Author Malcolm Gladwell in a book title uses the term Tipping Point to describe a situation in which a negative force has been permitted to prevail for too long; with the tipping point being that tragic time of ‘no return’.
All empires expire and that which was magnificent often crumbles into dust via wars, decimation of populations or all too often neglect, benign or overt.
And while I am sorry to bring up the subject, it is something I see in my own community, most precisely in the downtown core of Courtenay. I’m not saying Courtenay has become a mini-Detroit, but nobody once thought the downtown of a vibrant ‘Motor City’ would become a squalid mess.
While I rarely use my blog for any sort of screed other than ironic or smartass views of the world, I have decided at this point to be a little more overt. While I am not especially indicting anyone here – and if there are those who should be indicted I’ll leave the reader to draw his/her own conclusions in that regard – but just pointing out the state of the situation as I, and many others see it.
Something is rotten in the state of Courtenay’s core.
While i don’t live in Courtenay per se, I have lived there and have resided in the Comox Valley for more decades than I care to even contemplate. Weird for a guy who saw himself as a city slicker from Vancouver and planned to stay for two years tops when he first arrived. But, life doesn’t always unfold in the ways we plan.
But, when I first came to the Valley, downtown Courtenay was a charming place to be, to wander in, to visit the shops which were plentiful then and diverse enough to offer inviting enticements.
Don’t get me wrong here. There are still stalwart and fine businesses determined to hold the line and I commend those who are carrying on despite the adversities they face from the ‘Big Boxes’ across town and the less than savory socio-economic element that has come to be too prevalent. I lived in this place for decades without ever being hit-up for spare change on the streets of Courtenay. Today, sadly, that has become a virtual norm. Not meaning to disparage those in want, but many of them, let’s be frank, are in ‘want’ due to their own choices. And I don’t appreciate their choices encroaching on mine. Just saying.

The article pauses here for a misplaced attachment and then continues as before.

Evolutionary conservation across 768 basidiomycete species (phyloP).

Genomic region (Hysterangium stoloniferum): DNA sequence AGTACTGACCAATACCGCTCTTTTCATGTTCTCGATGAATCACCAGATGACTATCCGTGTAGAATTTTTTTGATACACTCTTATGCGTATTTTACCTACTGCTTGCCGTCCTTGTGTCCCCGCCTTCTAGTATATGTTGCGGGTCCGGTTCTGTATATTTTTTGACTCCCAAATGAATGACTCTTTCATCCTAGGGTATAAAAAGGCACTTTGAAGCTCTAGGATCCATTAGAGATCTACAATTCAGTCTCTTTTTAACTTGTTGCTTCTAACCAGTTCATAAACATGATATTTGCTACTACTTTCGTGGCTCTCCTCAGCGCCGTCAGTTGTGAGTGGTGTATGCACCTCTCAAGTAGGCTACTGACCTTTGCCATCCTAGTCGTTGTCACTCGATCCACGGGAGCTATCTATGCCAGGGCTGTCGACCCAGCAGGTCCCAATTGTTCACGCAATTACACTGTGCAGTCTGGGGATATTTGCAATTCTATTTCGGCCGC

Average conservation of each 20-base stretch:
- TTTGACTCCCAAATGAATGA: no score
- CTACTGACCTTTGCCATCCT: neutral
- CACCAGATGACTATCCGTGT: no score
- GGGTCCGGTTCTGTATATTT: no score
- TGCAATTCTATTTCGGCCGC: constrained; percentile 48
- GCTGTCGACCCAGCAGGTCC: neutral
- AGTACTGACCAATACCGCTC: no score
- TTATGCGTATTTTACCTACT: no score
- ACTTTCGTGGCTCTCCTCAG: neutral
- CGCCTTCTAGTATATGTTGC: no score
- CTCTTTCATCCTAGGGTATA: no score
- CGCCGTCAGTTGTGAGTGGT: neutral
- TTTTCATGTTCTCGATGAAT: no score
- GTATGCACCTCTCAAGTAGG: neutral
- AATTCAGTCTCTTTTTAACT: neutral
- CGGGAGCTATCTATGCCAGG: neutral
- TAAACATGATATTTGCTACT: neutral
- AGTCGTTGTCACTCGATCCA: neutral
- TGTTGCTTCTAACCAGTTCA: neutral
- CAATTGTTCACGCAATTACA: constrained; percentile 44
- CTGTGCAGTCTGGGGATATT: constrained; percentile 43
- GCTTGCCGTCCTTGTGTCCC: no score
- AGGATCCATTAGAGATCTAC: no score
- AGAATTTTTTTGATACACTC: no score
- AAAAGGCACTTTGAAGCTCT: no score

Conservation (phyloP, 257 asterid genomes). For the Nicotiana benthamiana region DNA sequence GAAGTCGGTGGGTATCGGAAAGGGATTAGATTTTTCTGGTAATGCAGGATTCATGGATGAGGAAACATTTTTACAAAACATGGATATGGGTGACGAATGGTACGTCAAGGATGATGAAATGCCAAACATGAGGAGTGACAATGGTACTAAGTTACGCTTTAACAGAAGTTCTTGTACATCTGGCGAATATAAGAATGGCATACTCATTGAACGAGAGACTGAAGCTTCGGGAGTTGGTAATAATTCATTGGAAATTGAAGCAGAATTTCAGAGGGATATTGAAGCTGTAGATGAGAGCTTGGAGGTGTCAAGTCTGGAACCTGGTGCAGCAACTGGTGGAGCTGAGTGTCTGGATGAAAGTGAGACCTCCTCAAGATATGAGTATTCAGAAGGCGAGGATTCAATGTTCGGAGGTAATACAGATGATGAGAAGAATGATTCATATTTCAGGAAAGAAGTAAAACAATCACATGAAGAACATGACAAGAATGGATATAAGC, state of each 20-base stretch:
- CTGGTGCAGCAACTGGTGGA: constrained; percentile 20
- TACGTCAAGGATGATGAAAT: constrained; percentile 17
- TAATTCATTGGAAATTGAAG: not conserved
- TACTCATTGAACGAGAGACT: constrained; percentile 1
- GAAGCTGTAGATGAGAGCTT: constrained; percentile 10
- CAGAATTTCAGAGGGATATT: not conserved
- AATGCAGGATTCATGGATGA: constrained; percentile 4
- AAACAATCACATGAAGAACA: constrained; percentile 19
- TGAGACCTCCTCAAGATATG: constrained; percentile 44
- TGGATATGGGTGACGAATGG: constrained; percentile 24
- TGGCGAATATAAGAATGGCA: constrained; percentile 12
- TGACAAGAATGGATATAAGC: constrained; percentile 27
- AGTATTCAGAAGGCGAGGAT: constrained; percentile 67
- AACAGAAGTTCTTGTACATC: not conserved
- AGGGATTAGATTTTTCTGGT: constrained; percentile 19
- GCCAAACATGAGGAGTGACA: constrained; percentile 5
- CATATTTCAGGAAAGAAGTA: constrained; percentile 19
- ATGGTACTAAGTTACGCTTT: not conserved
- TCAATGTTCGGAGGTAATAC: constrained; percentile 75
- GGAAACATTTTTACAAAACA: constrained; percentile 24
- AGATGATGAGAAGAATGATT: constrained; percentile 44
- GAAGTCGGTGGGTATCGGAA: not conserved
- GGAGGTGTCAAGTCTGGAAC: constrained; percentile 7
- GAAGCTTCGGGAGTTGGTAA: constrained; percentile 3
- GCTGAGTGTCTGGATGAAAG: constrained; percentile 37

And in that context I know of people who have stopped wandering around those same streets due to the fact the experience has become less than agreeable.
And, if we find those elements alongside the empty one-time businesses, and a weed-infested street corner that used to house a vibrant cinema, since burned, and evident that there seems to be little will by those who could do something about it to, well, do something about it. I weep for the remaining businesses in the area.
A few years ago business took me to the interior town of Kamloops, a place I hadn’t been to for years. On a Saturday morning my wife and I took a stroll down to old Kamloops, the original business district. It was rife with empty shops and shells of buildings, whereas uphill, where we were staying, all was vital and vibrant with spiffy new buildings and big box emporia along with the ubiquitous Stabucks and other eateries.
And by now somewhat familiar.
I’d like the ‘old’ Courtenay back. Or has it reached that Tipping Point of no return?